In one corner of the United Church main hall, a man sits leaning against a wall playing soft guitar tunes. In another corner, someone is lying on a bench fast asleep.
In the middle, groups of people in layers of warm clothing relax around tables. They stir their coffee, chat amongst each other, and play board games. They’re all here for similar reasons — to stay safe, warm and be with others.
It’s been two weeks since this warming centre opened, after the United Church approached Ruth and Naomi’s to partner with them. The City of Chilliwack stepped in as well, to cover the cost of renting the space. The idea was to keep homeless and at-risk people off the streets and out of the elements during the day.
It only took a few days for word to spread and the number of visitors to start rising.
“Day one there was 22 here,” says Sharon Campbell, the main point person for the warming centre. “Day two there was 54.”
On Monday, after a weekend of heavy snowfall and brutal wind, there were just over 100 people who had come through their doors.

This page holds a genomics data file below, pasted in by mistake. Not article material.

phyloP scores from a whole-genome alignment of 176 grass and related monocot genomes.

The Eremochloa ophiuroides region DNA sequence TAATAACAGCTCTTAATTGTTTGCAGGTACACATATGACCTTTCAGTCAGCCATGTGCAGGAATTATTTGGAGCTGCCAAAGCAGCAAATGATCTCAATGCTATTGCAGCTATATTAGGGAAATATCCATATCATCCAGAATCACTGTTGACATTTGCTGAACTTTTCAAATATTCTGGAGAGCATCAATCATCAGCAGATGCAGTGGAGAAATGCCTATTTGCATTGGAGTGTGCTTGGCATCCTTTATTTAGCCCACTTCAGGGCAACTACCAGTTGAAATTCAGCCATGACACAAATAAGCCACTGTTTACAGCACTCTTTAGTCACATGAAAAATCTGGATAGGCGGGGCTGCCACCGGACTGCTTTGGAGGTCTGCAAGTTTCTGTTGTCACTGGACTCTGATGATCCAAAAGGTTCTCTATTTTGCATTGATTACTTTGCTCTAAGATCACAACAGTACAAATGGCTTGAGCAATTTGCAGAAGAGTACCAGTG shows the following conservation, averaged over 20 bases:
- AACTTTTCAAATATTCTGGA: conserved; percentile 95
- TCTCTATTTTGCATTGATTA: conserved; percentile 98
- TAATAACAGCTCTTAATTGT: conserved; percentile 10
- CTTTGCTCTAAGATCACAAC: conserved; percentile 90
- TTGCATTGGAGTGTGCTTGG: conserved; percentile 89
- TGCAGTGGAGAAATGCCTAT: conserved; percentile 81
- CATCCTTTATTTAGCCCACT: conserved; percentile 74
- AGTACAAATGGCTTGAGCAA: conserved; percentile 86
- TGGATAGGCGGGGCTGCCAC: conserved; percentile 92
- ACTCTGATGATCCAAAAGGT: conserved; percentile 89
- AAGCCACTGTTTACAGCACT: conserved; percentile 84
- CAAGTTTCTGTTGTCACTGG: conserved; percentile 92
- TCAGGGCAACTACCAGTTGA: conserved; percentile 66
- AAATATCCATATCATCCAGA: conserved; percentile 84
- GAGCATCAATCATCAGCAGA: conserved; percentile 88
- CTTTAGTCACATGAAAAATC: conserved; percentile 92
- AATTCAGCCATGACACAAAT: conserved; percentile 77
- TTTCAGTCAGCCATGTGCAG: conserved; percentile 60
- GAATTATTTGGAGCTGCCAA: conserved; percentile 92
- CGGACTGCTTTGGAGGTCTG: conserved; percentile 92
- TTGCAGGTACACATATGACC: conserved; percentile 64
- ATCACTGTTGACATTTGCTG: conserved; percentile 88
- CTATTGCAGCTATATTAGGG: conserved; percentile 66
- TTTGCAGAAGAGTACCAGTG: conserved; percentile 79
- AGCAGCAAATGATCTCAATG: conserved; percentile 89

“They’re safe here,” Campbell says. There are five cots, and there is a bit of a hustle when the centre opens at 8:30 a.m. for those choice spots. Others curl up on the floor, against walls or slump in chairs to catch a bit of sleep. While some of the people who come to the centre have spent the night at shelters, others choose not to use shelters for various reasons.
There are about six regular volunteers, but Campbell is usually the one staffing the door, sitting at a table and greeting people as they come in. There have been a few families coming in, and plenty of couples, she says.
“I know most of them by name now,” she says. “They come in here to feel safe. They are people, too.”
She sets out hot chocolate, tea and coffee, and snacks when they have them. And at the end of the day, at about 4 p.m., the guests start filing out and the whole place is cleaned and set up for the church’s evening use.
There are pamphlets and “street cards” with contact information made available on the tables, but Campbell says they don’t push help on anyone. It’s up to the guests to initiate conversations.
Outside the centre on Monday, a man who stays at a shelter says the new service has made a big difference. Now, he says, those who use shelters only need to be outside from 4 p.m. to 9 p.m., when the shelters open beds for the night.
The Ruth and Naomi Warming Centre will remain in operation until April 1, and is open Monday through Saturday from 8:30 p.m. to 4:30 p.m. at United Church, at Spadina Avenue and Yale Road.